Maui Coronavirus Updates

Hawaiʻi Health Department’s new Respiratory Disease Dashboard shows increasing COVID-19 activity

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Omicron variant of COVID-19. Source: World Health Organization

COVID-19 activity is on the rise, according to a new Respiratory Disease Activity dashboard released by the Hawai‘i State Department of Health (DOH). 

The dashboard, developed by the DOH Disease Outbreak Control Division (DOCD), provides an at-a-glance snapshot of current respiratory disease activity statewide, including COVID-19. The dashboard addresses not only COVID-19, but other acute respiratory illnesses, including influenza (flu) and respiratory syncytial virus (RSV).Respiratory diseases occur year-round in Hawaiʻi. 

Currently, COVID-19 is at the yellow, or medium activity level, meaning the virus is circulating at higher levels than would be expected based on historic trends. COVID-19 activity is also increasing. Flu and RSV remain at green, or low activity levels. Overall acute respiratory disease is at the medium level.


“The new Respiratory Disease dashboard provides, in one place, a summary of what is happening with several major respiratory viruses that contribute to respiratory disease in Hawai‘i. This helps people make informed decisions about their health,” said State Epidemiologist Sarah Kemble. “This week, the dashboard shows that COVID-19 test positivity is higher than expected and climbing, and that ED (emergency department) visits and hospital admissions for COVID-19 are also going up. Based on this information, I would recommend checking whether you’ve had the 2023-24 COVID-19 vaccine, and if not, or if you’re eligible for a repeat dose, go get it today.”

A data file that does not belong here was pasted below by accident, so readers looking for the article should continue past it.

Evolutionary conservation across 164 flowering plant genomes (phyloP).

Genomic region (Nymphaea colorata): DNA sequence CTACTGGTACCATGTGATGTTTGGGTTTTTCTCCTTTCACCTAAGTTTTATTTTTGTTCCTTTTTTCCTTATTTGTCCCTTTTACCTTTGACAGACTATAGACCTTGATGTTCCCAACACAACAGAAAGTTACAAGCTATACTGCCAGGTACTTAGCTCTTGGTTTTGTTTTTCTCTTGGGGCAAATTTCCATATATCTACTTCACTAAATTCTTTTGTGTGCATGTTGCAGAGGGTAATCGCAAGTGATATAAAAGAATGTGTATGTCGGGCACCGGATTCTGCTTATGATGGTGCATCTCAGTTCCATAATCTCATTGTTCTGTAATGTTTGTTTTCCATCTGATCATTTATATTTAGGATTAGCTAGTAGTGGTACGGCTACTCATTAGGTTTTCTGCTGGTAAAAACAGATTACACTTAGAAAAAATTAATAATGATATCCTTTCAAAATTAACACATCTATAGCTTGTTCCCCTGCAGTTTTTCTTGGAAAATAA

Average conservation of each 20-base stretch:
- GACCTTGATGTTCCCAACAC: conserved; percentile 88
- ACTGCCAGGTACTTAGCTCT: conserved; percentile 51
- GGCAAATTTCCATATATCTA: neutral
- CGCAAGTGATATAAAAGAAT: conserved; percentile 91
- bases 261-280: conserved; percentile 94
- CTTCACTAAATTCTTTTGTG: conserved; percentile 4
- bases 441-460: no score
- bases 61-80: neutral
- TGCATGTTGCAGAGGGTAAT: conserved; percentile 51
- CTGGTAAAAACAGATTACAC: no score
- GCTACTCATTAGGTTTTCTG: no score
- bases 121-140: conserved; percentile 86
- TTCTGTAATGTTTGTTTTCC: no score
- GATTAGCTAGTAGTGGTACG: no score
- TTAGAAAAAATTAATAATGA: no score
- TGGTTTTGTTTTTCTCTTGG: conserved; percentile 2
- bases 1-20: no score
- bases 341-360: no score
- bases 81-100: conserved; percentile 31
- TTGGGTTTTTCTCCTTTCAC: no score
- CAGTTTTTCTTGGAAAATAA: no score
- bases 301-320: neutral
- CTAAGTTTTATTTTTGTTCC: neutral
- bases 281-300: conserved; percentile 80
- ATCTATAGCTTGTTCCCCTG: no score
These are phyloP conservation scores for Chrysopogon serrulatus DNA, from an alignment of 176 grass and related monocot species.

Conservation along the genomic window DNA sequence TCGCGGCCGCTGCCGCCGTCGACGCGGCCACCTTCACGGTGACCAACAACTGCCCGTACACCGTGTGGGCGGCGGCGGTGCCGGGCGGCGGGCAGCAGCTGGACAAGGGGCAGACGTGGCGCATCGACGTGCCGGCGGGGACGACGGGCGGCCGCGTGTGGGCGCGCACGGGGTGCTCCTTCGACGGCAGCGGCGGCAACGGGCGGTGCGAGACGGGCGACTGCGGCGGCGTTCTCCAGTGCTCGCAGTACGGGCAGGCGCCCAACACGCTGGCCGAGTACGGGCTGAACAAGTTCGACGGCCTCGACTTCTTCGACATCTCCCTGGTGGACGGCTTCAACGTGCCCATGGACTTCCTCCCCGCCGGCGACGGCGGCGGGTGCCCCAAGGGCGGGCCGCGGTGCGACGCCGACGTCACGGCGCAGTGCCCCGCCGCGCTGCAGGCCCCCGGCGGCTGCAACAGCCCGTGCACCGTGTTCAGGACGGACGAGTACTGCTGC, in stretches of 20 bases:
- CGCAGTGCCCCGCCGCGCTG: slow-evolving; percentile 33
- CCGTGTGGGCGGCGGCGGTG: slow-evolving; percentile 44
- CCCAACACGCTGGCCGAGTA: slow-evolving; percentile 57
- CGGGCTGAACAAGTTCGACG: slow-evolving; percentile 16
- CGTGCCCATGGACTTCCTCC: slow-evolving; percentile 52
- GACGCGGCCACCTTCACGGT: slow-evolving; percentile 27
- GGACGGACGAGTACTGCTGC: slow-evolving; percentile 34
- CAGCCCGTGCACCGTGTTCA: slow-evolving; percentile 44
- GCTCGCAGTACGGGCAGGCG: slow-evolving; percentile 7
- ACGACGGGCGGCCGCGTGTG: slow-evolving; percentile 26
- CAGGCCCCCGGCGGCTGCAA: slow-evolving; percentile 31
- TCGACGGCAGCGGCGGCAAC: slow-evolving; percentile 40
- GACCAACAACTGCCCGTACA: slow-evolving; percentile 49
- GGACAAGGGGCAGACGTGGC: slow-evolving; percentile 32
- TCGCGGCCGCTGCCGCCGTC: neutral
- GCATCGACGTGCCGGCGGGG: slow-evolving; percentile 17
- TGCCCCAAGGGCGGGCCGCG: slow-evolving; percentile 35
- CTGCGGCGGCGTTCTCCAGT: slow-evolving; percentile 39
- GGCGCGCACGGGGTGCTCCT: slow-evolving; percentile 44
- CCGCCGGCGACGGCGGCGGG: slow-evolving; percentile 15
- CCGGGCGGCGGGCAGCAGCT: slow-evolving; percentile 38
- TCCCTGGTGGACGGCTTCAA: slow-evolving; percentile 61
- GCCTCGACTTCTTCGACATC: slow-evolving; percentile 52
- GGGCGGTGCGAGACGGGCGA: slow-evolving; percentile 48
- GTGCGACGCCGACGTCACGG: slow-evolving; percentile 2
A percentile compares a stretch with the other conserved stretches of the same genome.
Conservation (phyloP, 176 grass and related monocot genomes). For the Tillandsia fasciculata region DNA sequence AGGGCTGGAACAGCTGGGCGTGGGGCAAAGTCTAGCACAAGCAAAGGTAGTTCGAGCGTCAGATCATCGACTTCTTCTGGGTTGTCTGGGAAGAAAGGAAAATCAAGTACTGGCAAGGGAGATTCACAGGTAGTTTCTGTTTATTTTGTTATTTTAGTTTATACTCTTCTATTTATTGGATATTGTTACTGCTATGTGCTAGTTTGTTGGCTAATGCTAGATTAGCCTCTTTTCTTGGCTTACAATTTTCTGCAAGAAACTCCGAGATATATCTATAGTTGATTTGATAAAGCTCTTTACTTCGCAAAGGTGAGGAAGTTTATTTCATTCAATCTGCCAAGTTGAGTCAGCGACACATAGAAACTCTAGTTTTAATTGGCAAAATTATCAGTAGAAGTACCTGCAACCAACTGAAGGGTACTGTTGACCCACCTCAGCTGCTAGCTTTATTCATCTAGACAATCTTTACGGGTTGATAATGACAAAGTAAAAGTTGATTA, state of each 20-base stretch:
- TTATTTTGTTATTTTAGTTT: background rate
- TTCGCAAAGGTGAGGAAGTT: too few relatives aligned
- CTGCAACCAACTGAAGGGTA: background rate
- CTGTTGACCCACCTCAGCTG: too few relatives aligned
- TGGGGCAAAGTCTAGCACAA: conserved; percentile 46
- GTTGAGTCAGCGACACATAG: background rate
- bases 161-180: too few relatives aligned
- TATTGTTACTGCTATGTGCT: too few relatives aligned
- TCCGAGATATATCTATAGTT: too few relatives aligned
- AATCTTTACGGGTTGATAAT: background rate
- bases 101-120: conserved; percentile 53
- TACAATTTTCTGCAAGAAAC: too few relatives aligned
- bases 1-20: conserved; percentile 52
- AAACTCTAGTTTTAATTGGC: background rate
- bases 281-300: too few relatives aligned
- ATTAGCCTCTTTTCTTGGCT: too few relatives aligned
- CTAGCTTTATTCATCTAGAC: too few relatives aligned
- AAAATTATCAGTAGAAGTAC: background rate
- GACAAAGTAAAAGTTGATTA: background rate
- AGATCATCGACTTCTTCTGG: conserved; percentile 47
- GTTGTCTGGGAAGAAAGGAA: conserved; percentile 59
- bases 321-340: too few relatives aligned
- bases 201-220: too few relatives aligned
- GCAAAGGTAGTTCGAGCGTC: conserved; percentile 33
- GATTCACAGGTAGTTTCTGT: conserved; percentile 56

Hawaiʻi Respiratory Disease Activity Summary. PC: Hawaiʻi Department of Health dashboard.

Current dashboard trends show that COVID-19 remains a health concern, and the public should take reasonable precautions to avoid getting sick. Among them:

  1. Stay up to date on COVID-19 vaccines.
  2. Stay home if you’re feeling sick and return to usual activities only if fever-free for at least 24 hours without use of fever-reducing medicines, and symptoms are improving.
  3. Wearing a mask when you are indoors with other people helps protect you and those around you. Wearing a mask when you have or are recovering from COVID-19 symptoms is particularly important to prevent spread of illness to others. 
  4. Take a COVID-19 test if you have symptoms and might need treatment. Many respiratory viruses have similar symptoms, but treatments differ. Antiviral treatments for COVID-19 and influenza can prevent hospitalization and death. Treatments work best when taken as soon as possible after symptoms begin.

Additional strategies for reducing COVID-19 and other respiratory disease spread can be found at


Visit the new dashboard here.


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